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RISE AND MOTOR LIFE
The increase in temperature of a motor is due to the losses that occur in the motor. These losses are mainly made up of copper and iron losses. The temperature inside the motor will depend on how effectively this heat can be removed by the cooling system of the motor. It should not be assumed that a motor that appears to be hot externally is not internally.
If the cooling system is efficient, the thermal gradient through the motor will be small and the difference between the winding temperature and the external temperature low.
Some standards estimate the life of the insulation materials as 25,000 hours if operated continuously at their rated temperature and the external temperature low.
Western Electric motors are built with Class F insulation and designed for Class B rise, and most of the motors only have a Class E rise. This 'Thermal Reserve' greatly increases the life of the motor, so that it is not of concern, especially when most motors do not operate at less than full load, are not not in a continuous ambient temperature of 40 degrees. A life of 20 to 30 years under normal conditions can confidently be expected.
The difference between the 'Maximum Temperature of the Winding' and the 'Temperature Limit' is because there will be hot spots in the winding which are not measured by the 'Resistance Method' which only measures the mean temperature of the whole winding. An allowance is made for this difference to ensure that no part of the winding is operating at its full thermal rating. It is not considered practical to try to locate and measure the hottest spot in the winding.
The temperature rise of the winding is measured by the resistance method using the following formula:
For a winding to comply with Class F insulation requirements, all the materials must be to Class F specification or better.
* Service factor: this is really an American (NEMA) term that is not covered in IEC standards. It means that the motor can be overloaded without serious damage of overheating.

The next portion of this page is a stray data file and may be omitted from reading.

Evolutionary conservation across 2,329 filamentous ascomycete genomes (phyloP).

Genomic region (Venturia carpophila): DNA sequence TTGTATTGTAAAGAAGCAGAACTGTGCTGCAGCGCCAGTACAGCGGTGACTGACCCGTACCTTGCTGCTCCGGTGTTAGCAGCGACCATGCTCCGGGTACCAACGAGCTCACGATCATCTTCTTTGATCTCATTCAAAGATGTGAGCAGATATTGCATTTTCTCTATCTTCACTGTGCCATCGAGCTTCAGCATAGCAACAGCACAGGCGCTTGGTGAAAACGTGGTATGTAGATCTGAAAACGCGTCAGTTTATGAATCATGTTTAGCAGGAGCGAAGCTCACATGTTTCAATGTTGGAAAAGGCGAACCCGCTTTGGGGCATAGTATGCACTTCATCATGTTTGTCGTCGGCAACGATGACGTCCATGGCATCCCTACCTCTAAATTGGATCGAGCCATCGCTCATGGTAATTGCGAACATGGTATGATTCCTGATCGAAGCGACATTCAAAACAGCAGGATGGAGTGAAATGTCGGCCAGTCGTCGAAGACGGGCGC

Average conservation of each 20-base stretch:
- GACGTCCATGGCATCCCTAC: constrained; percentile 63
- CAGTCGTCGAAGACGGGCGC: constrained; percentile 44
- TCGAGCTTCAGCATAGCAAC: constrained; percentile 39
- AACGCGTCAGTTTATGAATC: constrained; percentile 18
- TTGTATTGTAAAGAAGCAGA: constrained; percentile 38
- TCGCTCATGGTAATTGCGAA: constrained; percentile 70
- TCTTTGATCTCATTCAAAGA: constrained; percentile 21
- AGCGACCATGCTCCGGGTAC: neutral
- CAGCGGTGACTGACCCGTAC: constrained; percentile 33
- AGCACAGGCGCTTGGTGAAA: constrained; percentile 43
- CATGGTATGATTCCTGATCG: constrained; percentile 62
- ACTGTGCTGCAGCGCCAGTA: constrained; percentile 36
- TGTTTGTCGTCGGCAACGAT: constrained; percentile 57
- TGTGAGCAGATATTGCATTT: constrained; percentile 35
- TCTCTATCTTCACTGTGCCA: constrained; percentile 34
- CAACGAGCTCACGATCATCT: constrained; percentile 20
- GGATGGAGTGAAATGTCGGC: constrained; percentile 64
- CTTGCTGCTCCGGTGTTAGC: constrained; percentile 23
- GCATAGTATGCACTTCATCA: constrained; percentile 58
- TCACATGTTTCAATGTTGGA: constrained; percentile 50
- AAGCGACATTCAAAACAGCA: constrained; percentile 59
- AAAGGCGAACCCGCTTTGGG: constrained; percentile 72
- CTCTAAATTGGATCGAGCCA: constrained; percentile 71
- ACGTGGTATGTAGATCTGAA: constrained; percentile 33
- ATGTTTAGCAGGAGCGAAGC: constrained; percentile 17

Typically, NEMA specifications call for Service Factor of 1.1 or 1.15, meaning a 10% or 15% overload Service Factor is in fact using up the thermal reserve of the motor and allowing it to operate at its full Class temperature rise.
Although IEC does not acknowledge Service Factor in the same way, it certainly allows motors to operate to their full class rating and in fact most motors with a generous thermal reserve will easily match the NEMA requirement for 1.1 or 1.15.
Service Factor and duty rating (eg S1, S2 etc) should not be confused. Duty ratings are clearly covered in IEC standards for different repetitive short term overloads which can be defined and simulated to ensure the motor still meets the requirements for temperature rise.
*Voltage of Frequency Variations: In some installations, especially with their own power generation, or a very weak grid, large fluctuations in voltage and/or frequency are possible which can cause increases in temperature rise of the motor. Motors with a large thermal reserve can operate in these conditions, usually without exceeding their Class rating, by using some or all of their thermal reserve, depending on the size of the fluctuation.
It is a fact that you could take just about any electric motor and hook it up to any appliance and it would work. As would be expected though, some motors would perform better and last longer than others.
The one fundamental characteristic which determines whether a motor survives or dies is quite simply how hot it gets. Motor overheating can be caused in a number of ways including:
All of these can seriously affect motor performance and/or life.
On the other hand, a motor operating in an ambient temperature below freezing could be overloaded and run quite happily for years.
The controlling factor is always the temperature of the motor.
Perhaps the best starting point is to understand that any motor is designed such that when operating at its rated output under known conditions, its windings will experience a set increase in temperature (temperature rise) above the ambient temperature around the motor.
The temperature rise is a function of two criteria:
1. The amount of heat
generated in the rotor and stator per unit time
Providing the motor output, power supply, location and other relevant conditions remain constant, then the resulting temperature rise will also remain constant.
The motor manufacturer having established the design temperature rise and assuming a maximum ambient temperature that is likely to be encountered, then decides upon the use of particular grade or 'class' of insulating material which will be sufficient to ensure no thermal breakdown that would lead toshort circuiting between phases or between phase and earth as well as providing for an acceptable lifetime for the motor.
Each 'class' of insulation has its own maximum recommended temperature. If this critical temperature is drastically exceeded, failure will occur in a very short time. If it is marginally exceeded, then the lifetime of the insulation (and the motor) will be reduced by the order of 50%, leading to premature burn-out.
An increase in load of about 4% will result in an increase in temperature rise of 10%, which makes selection of the correct motors for the job absolutely vital for long term cost-effective operation.
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